Private equity mulls law firm investments

The new law was passed at the end of October 2007 and comes into force later this year, with staged implementation over the next four years. For private equity houses, institutional investors or investment banks (among others) this could provide a vast new territory which was previously inaccessible to them of a market valued at around £20bn per year.

But would any of them be interested? There are contrasting views on this. “Private equity firms are already rumoured to be in discussions with some City [law] firms,” says Simon Whitney at SJ Berwin in London. “For the first time, ownership and management of legal practices in Britain will not be restricted to lawyers,” a move he believes will “shake up the legal profession.”

How far the legal profession is willing to be shaken up and who would be interested in shaking it up remains to be seen. Neither Charles Sherwood at Permira nor Ben Harding at Apax had more than a passing whiff of interest when contacted. “We’ve backed some businesses that are people intensive, but not professional services,” says Sherwood, who wasn’t aware of the change in legislation. “I doubt it would be of interest, we’re focused on the US$1bn-plus buyout market.”

Even if private equity were to pay more heed to the sector, some doubt whether it would find many suitable targets. A firm with the prospect of four or five years of steadily increasing profits would be attractive, one without undue dependence on ‘prima donna’ lawyers who are seen as tricky to manage and liable to take their clients with them when they move firm. But the law firms themselves would need to have an identifiable need for extra cash.

This appears to be a major sticking point. Most law firms at the moment are solvent and without any clearly defined reason for raising more cash. They are generally free of debt, so if they did need to raise funds they could do so through banks without exposing themselves to the public glare of the equity markets or the potentially unwelcome influence of external investors, at lower costs.

Daljit Singh, private equity partner at Berwin Leighton Paisner, believes investment banks have been approaching the UK’s top 20 law firms, but cannot see the rationale for such a deal. “I suspect that a third division, regional law firm rather than a major, could be interested,” he says. “I think it will ultimately happen in a few years’ time, but the generation of partners who are around now won’t accept it.”

Financial consultant Julian Hirst conducted a recent survey of legal firms to assess their interest in doing a deal. “The likelihood is that two will go sometime in the next year,” says Hirst. Both Avalon Solicitors and Taylor Wessing have gone on record to say they could be interested.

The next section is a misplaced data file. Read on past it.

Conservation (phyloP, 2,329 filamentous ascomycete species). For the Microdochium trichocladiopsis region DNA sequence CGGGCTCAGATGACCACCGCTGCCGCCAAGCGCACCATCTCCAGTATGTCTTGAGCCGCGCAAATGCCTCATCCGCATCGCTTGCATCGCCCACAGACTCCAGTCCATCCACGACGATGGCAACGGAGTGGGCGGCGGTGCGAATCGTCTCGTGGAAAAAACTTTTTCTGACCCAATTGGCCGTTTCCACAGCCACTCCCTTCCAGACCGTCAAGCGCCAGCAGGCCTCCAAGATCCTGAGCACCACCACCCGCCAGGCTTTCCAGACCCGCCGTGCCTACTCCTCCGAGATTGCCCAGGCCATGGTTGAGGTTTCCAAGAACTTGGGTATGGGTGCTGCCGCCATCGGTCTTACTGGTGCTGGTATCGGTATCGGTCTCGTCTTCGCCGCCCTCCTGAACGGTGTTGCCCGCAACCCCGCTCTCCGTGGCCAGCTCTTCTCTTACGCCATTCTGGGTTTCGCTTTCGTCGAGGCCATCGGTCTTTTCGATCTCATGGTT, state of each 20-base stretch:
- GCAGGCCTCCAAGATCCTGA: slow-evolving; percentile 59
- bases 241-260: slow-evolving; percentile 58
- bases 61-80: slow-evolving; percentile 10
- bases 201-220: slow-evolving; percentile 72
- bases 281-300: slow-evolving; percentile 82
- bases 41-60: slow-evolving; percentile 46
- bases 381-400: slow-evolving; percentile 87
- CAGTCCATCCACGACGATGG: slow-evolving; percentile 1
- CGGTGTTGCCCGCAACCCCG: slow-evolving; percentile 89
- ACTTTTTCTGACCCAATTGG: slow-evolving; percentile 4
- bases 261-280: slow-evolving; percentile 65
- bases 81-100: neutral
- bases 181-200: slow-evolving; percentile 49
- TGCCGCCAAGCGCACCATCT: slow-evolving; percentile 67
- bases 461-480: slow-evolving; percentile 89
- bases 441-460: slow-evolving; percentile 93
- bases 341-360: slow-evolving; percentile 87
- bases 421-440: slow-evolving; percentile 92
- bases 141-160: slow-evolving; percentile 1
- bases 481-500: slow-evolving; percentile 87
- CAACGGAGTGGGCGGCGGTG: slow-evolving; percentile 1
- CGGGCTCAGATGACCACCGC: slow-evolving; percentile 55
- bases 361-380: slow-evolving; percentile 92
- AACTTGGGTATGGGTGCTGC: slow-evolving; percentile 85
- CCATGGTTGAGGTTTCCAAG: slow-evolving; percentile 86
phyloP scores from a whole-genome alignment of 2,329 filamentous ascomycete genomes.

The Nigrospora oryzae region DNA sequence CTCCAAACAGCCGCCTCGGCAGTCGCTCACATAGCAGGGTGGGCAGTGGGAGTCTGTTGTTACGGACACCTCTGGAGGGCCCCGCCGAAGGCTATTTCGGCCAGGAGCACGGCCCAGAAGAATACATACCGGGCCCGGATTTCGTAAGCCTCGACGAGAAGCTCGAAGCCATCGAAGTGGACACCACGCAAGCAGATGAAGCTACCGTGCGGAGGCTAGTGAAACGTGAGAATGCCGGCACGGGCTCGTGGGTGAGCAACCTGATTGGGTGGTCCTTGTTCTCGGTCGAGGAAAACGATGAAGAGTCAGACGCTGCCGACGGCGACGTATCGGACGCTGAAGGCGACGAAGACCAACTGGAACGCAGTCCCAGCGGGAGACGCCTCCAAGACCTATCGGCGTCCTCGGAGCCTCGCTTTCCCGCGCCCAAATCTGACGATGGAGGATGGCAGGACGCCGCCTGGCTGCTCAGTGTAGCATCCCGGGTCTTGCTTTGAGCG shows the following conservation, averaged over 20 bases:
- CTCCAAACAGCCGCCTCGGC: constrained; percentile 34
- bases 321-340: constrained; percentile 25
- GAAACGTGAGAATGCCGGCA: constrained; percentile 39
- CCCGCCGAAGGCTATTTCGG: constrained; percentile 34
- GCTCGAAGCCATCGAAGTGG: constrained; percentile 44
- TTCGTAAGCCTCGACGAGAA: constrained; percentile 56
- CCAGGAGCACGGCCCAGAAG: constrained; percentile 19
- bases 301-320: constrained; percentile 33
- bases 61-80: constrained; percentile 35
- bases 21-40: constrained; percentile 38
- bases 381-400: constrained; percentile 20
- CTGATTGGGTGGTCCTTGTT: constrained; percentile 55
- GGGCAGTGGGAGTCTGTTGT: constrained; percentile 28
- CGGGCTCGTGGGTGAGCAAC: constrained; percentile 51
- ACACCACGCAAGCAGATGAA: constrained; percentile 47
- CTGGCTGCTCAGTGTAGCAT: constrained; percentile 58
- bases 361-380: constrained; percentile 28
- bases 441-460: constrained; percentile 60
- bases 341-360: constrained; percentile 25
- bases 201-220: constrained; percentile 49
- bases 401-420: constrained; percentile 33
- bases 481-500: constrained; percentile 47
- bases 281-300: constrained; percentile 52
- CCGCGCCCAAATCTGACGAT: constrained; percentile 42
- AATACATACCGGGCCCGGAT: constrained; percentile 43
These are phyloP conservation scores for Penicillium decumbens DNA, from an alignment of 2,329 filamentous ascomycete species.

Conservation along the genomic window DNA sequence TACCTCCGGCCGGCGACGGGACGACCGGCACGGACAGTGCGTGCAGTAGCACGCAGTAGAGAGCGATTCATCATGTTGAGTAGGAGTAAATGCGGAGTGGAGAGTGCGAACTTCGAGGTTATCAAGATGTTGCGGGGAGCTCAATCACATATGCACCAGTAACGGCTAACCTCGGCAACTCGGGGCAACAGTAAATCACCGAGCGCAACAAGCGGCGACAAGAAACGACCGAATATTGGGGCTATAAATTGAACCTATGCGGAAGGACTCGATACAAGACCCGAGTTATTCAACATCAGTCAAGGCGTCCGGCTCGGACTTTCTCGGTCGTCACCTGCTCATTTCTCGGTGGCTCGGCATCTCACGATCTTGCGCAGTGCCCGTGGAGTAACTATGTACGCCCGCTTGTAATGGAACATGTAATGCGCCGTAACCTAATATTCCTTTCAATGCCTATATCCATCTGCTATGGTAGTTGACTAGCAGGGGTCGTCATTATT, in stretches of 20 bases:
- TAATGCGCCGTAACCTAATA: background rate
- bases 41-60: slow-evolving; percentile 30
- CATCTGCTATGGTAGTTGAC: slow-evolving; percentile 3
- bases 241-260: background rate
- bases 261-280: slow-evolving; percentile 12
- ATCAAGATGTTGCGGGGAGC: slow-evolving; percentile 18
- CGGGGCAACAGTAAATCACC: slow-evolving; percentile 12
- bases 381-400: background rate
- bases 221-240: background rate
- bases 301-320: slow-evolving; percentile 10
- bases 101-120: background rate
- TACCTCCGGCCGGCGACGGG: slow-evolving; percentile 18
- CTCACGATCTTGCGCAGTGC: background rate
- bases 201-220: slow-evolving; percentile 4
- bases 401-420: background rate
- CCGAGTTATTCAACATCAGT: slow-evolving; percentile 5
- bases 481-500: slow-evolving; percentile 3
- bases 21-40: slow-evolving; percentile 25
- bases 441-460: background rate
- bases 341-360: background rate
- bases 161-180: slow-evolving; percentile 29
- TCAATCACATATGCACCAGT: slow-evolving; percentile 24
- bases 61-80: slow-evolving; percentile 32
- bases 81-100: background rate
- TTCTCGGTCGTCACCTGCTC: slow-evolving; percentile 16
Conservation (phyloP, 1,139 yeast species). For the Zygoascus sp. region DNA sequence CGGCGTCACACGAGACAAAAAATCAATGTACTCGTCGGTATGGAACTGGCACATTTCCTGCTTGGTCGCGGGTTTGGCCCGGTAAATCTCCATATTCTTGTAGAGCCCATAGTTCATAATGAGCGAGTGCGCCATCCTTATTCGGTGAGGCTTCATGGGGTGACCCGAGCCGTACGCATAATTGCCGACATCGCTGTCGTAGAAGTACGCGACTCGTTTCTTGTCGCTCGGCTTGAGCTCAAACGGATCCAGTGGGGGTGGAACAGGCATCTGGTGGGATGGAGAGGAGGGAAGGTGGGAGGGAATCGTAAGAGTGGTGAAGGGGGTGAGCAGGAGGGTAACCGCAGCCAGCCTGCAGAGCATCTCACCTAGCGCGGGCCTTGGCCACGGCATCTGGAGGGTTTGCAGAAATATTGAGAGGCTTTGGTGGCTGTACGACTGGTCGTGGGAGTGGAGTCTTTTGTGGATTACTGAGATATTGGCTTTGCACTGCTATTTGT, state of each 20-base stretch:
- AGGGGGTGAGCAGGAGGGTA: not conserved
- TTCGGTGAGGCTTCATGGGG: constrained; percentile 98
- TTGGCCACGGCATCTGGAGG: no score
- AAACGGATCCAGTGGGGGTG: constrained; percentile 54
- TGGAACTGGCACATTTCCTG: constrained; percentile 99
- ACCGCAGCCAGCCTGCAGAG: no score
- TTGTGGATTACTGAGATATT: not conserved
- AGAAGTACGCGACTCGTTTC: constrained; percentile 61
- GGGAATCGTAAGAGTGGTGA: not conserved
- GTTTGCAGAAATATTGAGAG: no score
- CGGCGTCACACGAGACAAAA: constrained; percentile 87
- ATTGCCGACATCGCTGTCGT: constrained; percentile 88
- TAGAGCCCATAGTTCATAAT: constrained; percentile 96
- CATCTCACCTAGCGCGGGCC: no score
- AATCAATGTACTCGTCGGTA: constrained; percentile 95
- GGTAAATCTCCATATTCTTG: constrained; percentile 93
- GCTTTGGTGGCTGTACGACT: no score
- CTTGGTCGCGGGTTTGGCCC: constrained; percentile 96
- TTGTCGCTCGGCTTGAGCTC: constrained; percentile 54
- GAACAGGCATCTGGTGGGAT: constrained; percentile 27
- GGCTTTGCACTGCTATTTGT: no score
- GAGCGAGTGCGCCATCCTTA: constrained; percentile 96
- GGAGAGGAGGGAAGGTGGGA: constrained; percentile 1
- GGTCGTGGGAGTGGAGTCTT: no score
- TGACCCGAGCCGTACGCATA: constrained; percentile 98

Hirst argues that the older generation of partners could be most attracted to listing. “Say you’re a partner getting close to retirement. With shares in your firm you have something potentially of real value. Right now you have nothing. When a partner retires, that’s it – no more salaries, no more bonuses. So the people who’ve loved this project and the people who are going to be driving it are 55-plus.”

Law firms and investment houses have been aware of the prospective changes for some years. They were first mooted in 2003, when Sir David Clementi (chairman of Prudential insurers and a former deputy director of the Bank of England) was appointed to review the legal services industry. His report broadly supported allowing external investors’ participation in the ownership of legal firms and sets of barristers, although he proposed a number of safeguards.

First, prospective investors should pass a ‘fit to own’ test, under the stewardship of the Legal Services Board (LSB), demonstrating their honesty, integrity and reputation, competence and capability, alongside their financial soundness. It is a similar list to that used to determine who should offer financial services and could apply happily to membership organisations such as the AA or trade unions, or to financial institutions such as banks and insurance companies, along with private equity investors.

Other restrictions could prove more onerous for some potential investors. External owners will not be allowed access to client files or client information, which could preclude cross-selling an owner’s products to the legal practice clients, something that could contradict the logic of an acquisition.

On the positive side for investors, the legal market in the UK is large and fragmented and – some would say – ripe for consolidation, with no law firms currently recognised as household names in the way that banks or even accountancy practices are. Investment or listing on the equity markets could free up capital for investment in expansion, to achieve economies of scale and to grow and exploit a nationwide or international brand. This kind of opportunity could well appeal to an existing brand such as Tesco (to expand its existing financial services offer) or Virgin.

There are few signs of a swift and dramatic change to the legal landscape and its investor model, but every prospect of a gradual and fundamental shift in the coming years, which private equity firms will be sure to watch with interest.